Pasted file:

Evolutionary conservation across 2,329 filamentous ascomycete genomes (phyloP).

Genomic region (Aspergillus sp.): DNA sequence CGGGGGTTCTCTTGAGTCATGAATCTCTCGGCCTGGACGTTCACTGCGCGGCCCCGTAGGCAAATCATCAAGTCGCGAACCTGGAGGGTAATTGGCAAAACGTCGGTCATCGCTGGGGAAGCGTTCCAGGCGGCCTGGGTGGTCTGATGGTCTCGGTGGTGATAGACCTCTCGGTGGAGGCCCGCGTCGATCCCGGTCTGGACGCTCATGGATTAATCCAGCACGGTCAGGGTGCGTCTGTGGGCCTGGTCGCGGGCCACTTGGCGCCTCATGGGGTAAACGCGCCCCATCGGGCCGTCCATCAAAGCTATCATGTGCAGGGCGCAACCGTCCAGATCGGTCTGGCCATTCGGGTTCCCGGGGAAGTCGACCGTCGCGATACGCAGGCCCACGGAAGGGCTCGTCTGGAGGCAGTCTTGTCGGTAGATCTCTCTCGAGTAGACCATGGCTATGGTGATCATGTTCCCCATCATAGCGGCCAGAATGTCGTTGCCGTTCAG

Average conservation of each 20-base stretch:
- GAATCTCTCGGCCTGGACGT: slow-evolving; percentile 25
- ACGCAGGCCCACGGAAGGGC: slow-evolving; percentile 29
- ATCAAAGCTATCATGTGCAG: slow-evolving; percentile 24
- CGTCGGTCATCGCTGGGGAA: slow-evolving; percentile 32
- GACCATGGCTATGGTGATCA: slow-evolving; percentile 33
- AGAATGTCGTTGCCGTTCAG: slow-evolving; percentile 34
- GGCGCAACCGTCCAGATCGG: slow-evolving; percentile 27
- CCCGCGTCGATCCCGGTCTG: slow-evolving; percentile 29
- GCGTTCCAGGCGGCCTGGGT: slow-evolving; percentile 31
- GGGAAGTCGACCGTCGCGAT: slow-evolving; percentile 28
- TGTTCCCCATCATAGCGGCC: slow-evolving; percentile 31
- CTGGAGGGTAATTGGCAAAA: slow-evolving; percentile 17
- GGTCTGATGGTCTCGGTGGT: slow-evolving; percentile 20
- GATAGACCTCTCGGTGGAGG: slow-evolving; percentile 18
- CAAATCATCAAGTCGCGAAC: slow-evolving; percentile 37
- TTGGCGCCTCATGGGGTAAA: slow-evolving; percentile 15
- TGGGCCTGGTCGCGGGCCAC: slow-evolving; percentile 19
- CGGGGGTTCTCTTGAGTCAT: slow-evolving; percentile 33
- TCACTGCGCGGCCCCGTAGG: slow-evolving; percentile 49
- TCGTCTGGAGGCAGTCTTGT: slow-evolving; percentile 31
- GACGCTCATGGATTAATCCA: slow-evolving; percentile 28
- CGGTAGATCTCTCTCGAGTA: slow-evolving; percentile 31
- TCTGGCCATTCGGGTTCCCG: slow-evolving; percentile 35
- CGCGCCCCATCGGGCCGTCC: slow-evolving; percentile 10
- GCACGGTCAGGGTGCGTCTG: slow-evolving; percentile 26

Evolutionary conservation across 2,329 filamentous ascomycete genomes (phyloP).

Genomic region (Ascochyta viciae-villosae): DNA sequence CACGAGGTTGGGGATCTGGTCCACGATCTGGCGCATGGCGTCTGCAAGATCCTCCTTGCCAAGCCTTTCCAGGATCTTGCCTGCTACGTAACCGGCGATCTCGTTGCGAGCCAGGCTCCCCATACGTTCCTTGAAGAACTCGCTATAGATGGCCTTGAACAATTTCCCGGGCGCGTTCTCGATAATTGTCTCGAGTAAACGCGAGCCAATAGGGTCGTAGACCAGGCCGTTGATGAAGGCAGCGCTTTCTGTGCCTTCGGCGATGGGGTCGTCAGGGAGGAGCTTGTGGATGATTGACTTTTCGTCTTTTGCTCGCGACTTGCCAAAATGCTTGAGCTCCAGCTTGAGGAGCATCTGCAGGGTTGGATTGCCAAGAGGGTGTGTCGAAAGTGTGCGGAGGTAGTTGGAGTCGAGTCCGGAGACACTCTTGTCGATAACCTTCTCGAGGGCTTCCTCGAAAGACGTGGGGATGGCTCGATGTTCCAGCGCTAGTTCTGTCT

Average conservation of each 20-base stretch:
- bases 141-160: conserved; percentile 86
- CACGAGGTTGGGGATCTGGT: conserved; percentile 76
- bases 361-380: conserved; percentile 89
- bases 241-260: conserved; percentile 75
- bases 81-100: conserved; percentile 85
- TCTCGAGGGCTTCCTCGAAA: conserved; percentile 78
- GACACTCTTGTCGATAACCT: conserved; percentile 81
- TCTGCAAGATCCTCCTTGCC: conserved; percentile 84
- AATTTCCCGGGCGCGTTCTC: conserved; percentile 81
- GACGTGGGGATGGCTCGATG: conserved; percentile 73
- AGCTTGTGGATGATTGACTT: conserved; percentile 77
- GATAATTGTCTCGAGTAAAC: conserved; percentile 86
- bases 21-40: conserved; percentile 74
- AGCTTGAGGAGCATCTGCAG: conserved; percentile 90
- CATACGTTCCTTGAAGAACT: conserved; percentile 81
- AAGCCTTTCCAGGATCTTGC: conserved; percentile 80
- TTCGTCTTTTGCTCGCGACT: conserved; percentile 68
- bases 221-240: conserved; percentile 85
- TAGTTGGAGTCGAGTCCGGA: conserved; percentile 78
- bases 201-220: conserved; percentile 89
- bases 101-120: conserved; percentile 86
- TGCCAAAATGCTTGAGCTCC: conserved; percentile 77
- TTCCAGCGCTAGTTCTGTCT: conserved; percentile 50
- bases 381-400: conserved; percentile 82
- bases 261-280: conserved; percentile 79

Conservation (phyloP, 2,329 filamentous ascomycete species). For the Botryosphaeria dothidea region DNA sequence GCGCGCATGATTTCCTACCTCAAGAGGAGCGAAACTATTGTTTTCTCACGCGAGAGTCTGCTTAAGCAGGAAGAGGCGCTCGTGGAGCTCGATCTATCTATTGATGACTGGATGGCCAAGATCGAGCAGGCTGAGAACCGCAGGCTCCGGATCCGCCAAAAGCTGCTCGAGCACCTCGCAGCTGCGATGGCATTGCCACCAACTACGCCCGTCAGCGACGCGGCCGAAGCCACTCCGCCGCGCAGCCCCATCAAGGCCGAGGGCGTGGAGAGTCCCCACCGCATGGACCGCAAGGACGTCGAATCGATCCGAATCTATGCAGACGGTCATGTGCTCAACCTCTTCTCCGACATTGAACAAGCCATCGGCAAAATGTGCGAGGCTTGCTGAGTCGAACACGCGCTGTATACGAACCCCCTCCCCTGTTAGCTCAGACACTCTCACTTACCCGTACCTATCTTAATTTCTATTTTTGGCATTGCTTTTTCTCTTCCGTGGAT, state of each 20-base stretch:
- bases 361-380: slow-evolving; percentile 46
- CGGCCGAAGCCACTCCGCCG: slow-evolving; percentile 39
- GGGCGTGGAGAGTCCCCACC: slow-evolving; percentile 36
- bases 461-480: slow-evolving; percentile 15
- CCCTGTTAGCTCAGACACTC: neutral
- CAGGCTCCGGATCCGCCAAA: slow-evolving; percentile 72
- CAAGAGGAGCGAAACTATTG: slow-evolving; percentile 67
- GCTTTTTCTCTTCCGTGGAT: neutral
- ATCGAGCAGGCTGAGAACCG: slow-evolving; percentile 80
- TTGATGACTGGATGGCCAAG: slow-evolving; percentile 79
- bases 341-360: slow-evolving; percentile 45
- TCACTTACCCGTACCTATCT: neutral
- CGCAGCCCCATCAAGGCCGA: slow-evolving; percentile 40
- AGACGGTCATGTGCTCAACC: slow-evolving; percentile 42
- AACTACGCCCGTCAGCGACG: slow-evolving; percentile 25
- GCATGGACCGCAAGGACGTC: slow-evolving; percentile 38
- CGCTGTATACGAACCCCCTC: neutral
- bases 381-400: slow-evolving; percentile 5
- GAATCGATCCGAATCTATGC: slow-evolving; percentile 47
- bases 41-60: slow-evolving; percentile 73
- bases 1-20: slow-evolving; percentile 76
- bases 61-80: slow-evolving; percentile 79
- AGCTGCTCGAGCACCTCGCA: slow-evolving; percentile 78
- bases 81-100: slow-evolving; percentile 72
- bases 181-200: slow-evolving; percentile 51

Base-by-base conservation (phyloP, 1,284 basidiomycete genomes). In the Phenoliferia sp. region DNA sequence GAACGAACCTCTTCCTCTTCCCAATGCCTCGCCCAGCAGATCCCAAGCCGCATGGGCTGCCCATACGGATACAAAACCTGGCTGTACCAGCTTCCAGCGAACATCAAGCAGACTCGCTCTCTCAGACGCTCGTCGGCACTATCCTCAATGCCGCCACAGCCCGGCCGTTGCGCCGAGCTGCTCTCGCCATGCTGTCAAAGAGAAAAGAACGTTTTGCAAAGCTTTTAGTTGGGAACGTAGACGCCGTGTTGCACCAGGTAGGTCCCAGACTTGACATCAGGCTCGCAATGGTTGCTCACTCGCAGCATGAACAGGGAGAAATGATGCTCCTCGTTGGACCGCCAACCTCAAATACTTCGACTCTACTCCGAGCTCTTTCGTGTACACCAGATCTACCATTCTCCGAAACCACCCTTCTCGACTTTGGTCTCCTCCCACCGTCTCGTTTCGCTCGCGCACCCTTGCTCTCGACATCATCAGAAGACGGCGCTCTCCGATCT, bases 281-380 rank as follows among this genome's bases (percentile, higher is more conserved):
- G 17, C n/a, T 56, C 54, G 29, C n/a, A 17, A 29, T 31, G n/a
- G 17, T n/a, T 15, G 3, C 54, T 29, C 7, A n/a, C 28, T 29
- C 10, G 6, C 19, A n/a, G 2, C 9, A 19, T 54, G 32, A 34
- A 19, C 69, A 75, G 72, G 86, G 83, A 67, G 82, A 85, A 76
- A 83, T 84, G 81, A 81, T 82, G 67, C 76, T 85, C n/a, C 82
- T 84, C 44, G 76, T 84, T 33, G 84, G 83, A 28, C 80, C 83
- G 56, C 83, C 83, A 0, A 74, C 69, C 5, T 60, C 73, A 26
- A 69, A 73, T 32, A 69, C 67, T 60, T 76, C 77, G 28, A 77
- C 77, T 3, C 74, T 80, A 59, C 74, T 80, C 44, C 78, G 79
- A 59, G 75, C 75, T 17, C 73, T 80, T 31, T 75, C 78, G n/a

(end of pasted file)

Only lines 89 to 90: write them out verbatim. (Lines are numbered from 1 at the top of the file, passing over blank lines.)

- T 84, C 44, G 76, T 84, T 33, G 84, G 83, A 28, C 80, C 83
- G 56, C 83, C 83, A 0, A 74, C 69, C 5, T 60, C 73, A 26